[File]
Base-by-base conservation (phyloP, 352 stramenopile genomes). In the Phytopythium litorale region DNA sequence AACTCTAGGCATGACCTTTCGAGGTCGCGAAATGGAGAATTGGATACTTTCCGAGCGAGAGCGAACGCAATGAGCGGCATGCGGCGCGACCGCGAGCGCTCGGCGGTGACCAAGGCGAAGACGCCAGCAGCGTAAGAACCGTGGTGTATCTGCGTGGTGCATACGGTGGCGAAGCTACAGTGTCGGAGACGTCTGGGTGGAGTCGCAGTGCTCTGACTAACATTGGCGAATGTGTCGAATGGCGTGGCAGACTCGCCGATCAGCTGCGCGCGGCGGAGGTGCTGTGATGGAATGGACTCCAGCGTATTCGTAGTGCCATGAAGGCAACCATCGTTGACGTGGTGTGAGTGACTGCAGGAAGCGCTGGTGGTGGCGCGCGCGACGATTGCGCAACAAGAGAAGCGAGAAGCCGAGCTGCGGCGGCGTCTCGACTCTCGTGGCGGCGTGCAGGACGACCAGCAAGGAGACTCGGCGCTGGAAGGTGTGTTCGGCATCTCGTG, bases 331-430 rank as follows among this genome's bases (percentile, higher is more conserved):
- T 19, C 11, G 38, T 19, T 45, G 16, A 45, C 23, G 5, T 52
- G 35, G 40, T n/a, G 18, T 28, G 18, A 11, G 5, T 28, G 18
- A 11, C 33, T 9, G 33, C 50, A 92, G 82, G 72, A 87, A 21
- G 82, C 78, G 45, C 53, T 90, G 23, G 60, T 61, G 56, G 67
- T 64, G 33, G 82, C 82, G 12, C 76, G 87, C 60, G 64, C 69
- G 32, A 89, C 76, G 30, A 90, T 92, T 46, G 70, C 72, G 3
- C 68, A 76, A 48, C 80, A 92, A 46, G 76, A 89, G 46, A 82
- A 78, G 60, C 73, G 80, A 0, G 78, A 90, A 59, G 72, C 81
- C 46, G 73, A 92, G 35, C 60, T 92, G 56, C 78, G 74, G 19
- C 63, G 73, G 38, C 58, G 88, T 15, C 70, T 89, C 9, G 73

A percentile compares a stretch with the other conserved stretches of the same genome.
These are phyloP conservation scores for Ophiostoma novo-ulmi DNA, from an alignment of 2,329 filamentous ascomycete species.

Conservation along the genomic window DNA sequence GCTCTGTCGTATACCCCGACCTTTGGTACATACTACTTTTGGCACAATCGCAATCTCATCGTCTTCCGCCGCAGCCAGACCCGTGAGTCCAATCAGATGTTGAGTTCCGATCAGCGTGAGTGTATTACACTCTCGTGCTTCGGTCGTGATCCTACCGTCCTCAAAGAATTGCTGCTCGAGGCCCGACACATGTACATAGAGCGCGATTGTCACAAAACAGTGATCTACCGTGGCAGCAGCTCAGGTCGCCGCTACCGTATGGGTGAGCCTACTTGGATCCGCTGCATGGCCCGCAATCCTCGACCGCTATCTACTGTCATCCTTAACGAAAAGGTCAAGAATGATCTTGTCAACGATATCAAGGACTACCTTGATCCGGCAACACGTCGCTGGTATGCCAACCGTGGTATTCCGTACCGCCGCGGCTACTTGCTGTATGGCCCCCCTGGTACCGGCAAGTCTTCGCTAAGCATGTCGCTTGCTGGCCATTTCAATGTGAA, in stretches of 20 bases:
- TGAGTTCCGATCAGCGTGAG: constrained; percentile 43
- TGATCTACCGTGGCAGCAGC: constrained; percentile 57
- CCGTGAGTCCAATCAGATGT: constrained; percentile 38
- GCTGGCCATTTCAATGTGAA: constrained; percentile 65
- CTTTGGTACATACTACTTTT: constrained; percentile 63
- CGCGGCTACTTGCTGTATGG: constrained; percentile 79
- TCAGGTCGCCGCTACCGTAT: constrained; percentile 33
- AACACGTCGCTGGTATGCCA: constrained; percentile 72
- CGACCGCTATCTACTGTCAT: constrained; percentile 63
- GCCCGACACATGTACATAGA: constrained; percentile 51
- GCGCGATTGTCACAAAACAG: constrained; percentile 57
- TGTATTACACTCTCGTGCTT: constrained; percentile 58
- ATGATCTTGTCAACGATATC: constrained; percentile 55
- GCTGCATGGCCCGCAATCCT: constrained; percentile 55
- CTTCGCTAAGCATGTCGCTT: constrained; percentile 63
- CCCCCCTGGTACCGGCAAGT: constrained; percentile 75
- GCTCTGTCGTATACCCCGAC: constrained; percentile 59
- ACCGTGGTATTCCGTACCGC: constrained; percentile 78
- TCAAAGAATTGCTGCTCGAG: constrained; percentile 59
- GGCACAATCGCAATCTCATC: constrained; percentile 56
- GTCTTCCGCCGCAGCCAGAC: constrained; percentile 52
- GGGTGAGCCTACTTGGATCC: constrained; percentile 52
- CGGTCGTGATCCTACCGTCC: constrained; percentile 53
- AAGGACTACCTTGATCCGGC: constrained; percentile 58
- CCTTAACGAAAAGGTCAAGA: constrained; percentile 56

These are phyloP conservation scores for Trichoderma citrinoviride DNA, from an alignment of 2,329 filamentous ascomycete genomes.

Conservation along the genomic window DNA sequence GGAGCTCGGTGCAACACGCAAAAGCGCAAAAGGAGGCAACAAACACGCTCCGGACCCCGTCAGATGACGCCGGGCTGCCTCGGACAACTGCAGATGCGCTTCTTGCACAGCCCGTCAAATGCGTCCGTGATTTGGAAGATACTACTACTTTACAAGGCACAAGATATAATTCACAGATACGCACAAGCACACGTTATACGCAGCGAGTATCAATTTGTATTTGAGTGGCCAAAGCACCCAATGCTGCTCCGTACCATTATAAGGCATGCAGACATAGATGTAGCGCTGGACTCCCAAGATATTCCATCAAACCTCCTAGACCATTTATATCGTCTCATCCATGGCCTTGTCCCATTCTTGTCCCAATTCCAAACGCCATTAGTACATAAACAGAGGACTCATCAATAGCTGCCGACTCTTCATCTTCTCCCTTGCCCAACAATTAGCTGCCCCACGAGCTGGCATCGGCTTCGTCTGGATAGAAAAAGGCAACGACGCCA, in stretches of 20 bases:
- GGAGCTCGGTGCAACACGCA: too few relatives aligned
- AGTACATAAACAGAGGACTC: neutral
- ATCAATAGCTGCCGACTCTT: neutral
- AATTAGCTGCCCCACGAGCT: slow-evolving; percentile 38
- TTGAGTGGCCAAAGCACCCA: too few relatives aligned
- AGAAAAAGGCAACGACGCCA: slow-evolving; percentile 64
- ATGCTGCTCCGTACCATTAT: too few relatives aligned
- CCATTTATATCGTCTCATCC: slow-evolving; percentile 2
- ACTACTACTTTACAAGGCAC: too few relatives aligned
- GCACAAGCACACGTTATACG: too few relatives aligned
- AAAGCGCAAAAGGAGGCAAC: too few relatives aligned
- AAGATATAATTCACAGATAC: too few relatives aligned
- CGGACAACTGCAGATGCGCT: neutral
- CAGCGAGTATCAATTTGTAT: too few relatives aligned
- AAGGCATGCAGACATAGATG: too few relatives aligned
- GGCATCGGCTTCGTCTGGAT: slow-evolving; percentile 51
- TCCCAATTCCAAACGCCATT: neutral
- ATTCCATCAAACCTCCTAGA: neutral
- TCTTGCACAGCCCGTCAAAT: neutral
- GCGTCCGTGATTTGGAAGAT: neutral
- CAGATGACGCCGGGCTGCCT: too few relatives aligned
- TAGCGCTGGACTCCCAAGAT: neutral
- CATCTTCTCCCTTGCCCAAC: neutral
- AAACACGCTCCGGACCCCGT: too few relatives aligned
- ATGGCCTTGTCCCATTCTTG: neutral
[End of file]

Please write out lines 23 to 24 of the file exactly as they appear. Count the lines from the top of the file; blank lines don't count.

- CGACCGCTATCTACTGTCAT: constrained; percentile 63
- GCCCGACACATGTACATAGA: constrained; percentile 51